RE: Objective versus subjective reality: which is primary?

From: Ben Goertzel (
Date: Wed Jul 20 2005 - 17:46:08 MDT

Well, *my* interpretation of the "hard problem" is "explaining how/why there
is a connection between subjective conscious experience, on the one hand,
and particular physical phenomena like electricity flowing in brains on the
other hand."

Chalmers may have put it in an overly objective-reality-flavored way, but I
suppose this is the essence of what he was getting at.

More later,

> -----Original Message-----
> From: []On Behalf Of Norm
> Wilson
> Sent: Wednesday, July 20, 2005 7:14 PM
> To:
> Subject: RE: Objective versus subjective reality: which is primary?
> Ben,
> > What you're pointing out is basically the (in)
> > famous "hard problem of consciousness", isn't it?
> It's been a while since I read Chalmer's paper, but I seem to
> recall the hard problem being described in a way that presupposed
> the primacy of objective reality and placed the burden of
> explaining the "something extra" of consciousness on the
> proponents of the hard problem. I feel that this emphasis is
> arbitrary and that an equally valid approach would be to
> presuppose the existence of subjective reality and require that
> any would-be physical explanation of reality provide for (or at
> least not preclude) the obvious fact of subjective experience.
> It seems clear to me that subjective reality is primary from a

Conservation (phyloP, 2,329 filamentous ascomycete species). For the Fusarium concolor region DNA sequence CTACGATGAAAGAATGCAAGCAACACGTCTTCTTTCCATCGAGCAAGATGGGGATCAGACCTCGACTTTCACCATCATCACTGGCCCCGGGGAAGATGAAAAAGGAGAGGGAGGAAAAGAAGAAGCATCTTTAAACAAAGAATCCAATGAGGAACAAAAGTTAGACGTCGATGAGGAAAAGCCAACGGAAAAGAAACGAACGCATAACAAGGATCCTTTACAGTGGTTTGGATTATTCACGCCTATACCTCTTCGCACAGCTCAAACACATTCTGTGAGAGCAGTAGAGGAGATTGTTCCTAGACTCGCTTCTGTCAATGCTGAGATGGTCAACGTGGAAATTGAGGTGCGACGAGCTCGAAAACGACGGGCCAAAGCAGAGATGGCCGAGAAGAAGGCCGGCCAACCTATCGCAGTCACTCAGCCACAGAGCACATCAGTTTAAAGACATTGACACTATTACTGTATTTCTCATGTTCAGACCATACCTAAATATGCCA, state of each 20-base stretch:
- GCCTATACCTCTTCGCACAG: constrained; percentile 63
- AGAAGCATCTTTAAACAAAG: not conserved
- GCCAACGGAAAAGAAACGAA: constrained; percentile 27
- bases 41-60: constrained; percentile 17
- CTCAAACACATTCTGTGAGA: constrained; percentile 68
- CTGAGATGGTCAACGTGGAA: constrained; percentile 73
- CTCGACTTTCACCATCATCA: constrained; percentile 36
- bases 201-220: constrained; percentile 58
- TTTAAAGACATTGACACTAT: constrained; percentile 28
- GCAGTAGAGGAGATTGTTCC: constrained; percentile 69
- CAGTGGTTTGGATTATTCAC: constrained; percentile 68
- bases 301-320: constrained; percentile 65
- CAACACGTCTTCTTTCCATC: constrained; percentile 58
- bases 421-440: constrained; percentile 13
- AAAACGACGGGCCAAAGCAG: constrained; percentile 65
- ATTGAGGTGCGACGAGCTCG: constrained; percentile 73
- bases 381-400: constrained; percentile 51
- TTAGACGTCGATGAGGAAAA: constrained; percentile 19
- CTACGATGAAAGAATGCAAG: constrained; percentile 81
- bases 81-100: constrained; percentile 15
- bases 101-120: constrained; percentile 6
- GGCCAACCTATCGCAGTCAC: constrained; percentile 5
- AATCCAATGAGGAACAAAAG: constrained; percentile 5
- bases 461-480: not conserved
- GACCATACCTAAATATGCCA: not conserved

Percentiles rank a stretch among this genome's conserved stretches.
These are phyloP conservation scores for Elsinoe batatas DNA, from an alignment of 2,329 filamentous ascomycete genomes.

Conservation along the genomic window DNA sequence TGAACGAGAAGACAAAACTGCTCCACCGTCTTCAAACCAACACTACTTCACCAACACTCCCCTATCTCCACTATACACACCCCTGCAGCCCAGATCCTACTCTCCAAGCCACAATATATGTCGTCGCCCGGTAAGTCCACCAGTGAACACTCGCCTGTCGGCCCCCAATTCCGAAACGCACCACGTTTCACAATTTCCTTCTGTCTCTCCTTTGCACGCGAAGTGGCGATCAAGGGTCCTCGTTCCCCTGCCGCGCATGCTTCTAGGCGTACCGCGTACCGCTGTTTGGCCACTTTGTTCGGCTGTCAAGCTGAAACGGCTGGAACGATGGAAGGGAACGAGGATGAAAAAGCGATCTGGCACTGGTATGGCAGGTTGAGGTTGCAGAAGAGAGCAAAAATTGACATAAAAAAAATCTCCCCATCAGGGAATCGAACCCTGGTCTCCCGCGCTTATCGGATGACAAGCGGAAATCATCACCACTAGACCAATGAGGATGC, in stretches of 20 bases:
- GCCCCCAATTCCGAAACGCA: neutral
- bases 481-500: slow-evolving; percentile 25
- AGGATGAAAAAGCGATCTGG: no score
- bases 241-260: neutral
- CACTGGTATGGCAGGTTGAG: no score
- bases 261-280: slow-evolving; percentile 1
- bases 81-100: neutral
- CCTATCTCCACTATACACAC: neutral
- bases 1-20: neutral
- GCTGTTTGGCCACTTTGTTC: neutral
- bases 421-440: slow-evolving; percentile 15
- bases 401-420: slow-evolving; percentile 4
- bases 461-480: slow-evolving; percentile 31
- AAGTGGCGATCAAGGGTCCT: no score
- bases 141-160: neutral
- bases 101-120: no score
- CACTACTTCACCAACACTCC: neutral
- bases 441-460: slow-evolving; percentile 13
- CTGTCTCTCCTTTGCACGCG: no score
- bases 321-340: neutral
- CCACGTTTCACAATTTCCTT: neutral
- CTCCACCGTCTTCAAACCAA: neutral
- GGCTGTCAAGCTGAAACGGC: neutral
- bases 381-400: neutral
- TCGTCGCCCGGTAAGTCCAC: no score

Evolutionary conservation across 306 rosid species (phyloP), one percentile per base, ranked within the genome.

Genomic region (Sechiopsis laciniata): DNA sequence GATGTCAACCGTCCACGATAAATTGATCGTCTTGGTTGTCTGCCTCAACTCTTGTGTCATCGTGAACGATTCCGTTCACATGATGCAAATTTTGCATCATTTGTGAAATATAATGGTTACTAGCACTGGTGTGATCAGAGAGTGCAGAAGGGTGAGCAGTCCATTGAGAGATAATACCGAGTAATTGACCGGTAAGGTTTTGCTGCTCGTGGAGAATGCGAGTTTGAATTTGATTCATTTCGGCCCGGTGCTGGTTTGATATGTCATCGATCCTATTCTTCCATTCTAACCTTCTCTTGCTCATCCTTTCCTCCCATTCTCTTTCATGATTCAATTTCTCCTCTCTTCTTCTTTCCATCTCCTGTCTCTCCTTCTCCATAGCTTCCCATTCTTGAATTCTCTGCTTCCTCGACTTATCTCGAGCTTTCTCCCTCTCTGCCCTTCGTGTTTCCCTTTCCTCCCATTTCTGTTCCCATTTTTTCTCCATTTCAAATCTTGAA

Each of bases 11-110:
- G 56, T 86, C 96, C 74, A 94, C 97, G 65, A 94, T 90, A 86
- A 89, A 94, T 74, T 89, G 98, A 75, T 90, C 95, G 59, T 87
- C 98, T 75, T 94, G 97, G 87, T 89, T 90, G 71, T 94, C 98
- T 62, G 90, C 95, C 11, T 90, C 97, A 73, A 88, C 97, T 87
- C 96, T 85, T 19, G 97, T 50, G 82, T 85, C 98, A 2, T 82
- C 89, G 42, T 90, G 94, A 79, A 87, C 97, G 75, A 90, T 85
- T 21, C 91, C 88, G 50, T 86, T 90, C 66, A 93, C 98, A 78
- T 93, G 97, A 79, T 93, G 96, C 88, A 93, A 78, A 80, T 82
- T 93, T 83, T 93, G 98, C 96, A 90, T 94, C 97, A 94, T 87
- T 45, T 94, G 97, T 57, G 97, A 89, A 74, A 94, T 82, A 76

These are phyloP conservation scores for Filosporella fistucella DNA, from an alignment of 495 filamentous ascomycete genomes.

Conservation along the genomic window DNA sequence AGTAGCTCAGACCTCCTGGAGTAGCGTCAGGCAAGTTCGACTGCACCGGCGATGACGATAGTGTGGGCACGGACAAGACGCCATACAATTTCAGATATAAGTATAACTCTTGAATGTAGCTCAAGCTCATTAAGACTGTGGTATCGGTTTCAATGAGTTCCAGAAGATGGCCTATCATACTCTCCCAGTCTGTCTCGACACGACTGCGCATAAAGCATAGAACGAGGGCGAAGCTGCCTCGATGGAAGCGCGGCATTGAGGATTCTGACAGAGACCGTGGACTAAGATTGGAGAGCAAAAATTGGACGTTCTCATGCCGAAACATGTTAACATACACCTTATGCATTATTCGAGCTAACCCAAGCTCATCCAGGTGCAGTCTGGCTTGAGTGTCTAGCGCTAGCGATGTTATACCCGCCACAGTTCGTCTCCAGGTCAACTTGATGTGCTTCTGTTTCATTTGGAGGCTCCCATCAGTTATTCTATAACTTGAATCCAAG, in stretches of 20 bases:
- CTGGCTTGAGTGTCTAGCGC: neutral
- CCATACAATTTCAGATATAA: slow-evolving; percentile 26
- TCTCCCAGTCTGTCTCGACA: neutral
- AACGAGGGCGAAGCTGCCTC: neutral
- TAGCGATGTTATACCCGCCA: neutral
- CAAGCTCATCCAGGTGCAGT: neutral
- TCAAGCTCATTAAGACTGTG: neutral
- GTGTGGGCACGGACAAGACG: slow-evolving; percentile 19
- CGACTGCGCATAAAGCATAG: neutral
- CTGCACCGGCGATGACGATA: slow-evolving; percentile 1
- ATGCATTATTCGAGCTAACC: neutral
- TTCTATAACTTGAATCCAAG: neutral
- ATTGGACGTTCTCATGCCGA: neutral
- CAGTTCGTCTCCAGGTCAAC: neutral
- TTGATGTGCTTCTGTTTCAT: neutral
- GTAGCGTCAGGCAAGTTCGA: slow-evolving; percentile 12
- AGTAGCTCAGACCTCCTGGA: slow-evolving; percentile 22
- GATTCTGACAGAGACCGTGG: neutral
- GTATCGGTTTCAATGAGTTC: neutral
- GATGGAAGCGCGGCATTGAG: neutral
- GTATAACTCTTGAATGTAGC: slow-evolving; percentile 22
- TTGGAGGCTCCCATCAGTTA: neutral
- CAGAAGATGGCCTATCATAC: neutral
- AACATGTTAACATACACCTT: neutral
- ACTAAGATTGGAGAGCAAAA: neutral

> subjective standpoint; whereas objective reality is primary from
> an objective standpoint. I think you hit the nail on the head
> when you said "each has their own validity, and each gives rise
> to the other in a certain sense." There are clearly interactions
> among them, but to posit one as more primary than the other (in
> the sense that one subsumes and explains the other) would be unwarranted.
> Of course, all of our observations, thoughts and logical
> arguments regarding reality originate from a subjective
> perspective, relative to which objective reality is in the
> deepest sense an unprovable hypothesis. Relative to subjective
> reality, objective reality is a construct of our own subjectivity
> - an abstraction on the horizon which can be approached but never
> reached. We can never "know" objective reality, but can only
> deduce it indirectly as a function of how it relates to patterns
> within our own subjectivity. Any understanding of the objective
> world is necessarily incomplete and inextricably bound to our own
> subjective points-of-view. In short, I think we are stuck with
> the fact that subjective reality is primary, at least from our
> perspective, because we are bound to the subjective
> point-of-view. While we can build strong cases for the existence
> of objective reality, in the end it would be begging the question
> to position objective reality as primary. Any theor!
> y of reality that fails to explain subjective experience is
> necessarily incomplete.
> Norm Wilson

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